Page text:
When we founded Leaf by Leaf Press I had plenty of time to write but since then I’ve managed to construct a huge scaffold of excuses. I got a full time job, (which I like), a four hour train commute, (which I sleep through) and recent bouts of ill health, (which I moan about). So instead of being a writer I’ve turned into more of a facilitator. I deal with the website, the typesetting, the Kindle formatting, the accounts and of course I encourage our brave authors to persevere with their excellent writing whilst quietly, deceitfully, neglecting my own.
I use the word ‘brave’ purposefully. It’s a brave thing to be an author. Authors put themselves into their writing and, whilst they want to be read, it’s no small thing to open oneself up to such close scrutiny and criticism.
It can also be lonely, just you and the often obstinately blank page. No one can write those words for you, they are your words. No one can help until those words are committed, saying here I am, this is all I’ve got.
But are those words good enough? Are they the best words you have? Are you sure you’re a writer?
Yes, it’s a brave thing to be an author.
Eleven years ago I was a wannabe writer taking classes at the Gateway in Shrewsbury. As an assignment we were asked to write a small piece on a place that we’re familiar with using the ‘first thoughts’ technique.
The place I chose was my office up in the loft. I had always dreamed of having the luxury of both the time to write and a place set aside to do it. I thought I loved going upstairs every day but the writing somewhat belies this and it seems even back then I had my doubts.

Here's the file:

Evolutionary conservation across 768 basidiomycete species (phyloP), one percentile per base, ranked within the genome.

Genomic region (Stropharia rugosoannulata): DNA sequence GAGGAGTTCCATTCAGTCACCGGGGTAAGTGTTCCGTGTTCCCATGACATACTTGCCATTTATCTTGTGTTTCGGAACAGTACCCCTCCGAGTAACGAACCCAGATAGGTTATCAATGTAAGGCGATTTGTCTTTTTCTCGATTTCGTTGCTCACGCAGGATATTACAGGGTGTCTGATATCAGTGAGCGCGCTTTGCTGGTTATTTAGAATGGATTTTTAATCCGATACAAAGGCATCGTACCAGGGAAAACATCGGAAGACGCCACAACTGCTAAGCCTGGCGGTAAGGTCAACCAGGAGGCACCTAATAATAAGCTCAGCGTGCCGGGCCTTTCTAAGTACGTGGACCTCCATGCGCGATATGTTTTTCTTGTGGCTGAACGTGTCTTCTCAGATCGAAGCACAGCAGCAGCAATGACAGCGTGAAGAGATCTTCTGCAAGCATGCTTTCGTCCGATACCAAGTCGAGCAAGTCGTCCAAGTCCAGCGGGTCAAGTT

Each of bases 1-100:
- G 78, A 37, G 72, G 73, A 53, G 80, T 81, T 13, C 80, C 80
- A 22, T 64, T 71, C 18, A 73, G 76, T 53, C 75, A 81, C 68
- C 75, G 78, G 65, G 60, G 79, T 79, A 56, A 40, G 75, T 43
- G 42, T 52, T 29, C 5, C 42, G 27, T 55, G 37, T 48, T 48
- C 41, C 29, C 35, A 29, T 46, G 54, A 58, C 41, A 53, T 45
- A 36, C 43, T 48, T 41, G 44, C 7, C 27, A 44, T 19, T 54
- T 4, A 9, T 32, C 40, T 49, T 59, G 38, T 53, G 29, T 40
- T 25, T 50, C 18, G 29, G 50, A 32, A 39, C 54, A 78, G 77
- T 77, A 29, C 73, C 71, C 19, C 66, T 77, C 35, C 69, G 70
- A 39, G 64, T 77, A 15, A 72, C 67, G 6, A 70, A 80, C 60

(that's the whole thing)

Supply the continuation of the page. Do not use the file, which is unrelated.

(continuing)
Now, being an obsessive editor, I cannot guarantee these were my ‘first thoughts’ but they are close.
I am sat on my wife’s grandfather’s chair. Not a small chair. This chair, a nineteen thirties, straight-backed, straight-laced, work-ethical, upright chair. A chair whose meagre leather padding punishes a lack of motion with numb limbs, stifling the life-blood.
My desk. Had it for years. Blinded in the white heat of IKEA furnishings, my company bought a load in the nineties. They worked, they were big enough and they looked the part. They helped us sell out. Now in a post dot com bubble vacuum it has a position less glamorous, surrounded by an off grey emulsion that barely covers the loose-tongued and not-so-groovy cladding of my office in the loft.
But still it faces south and someday I will put in a window.
A big desk, but computer stuff dwarfs it and alongside the electrics is a three layered in-tray. No out-tray for me. Three levels. The top, my work, programming projects. The middle, my writing, details of competitions, missed deadlines, drafts and yet more drafts. The bottom holds climbing stuff, logbooks, mountaineering journals, my escape to fresher air and more heroic deeds. But the triptych spills over my desk, scattering it with books, flowcharts, maps, and even some rope, which like a set of worry beads I find myself knotting and un-knotting repeatedly.
Throughout the day, I sometimes hear dogs barking and on a Thursday wheelie bins rolling, but I can always hear the church clock. Chiming its way through my life. A peaceful pastoral evangelical plot, reminding me quietly that I now have fifteen minutes less to live. I should get over there now and repent.
To the left are two pin boards once the earnest destination of lists, notes and dates, now largely covered with photographs of loved ones, past expeditions and postcards. The one list remaining looks down on me with contempt, it’s never pleased, never satisfied, it watches me attempt to ignore it.
This is my office, this is my space. It’s strange how a dream can feel like a prison.
The clock chimes again, fifteen minutes less.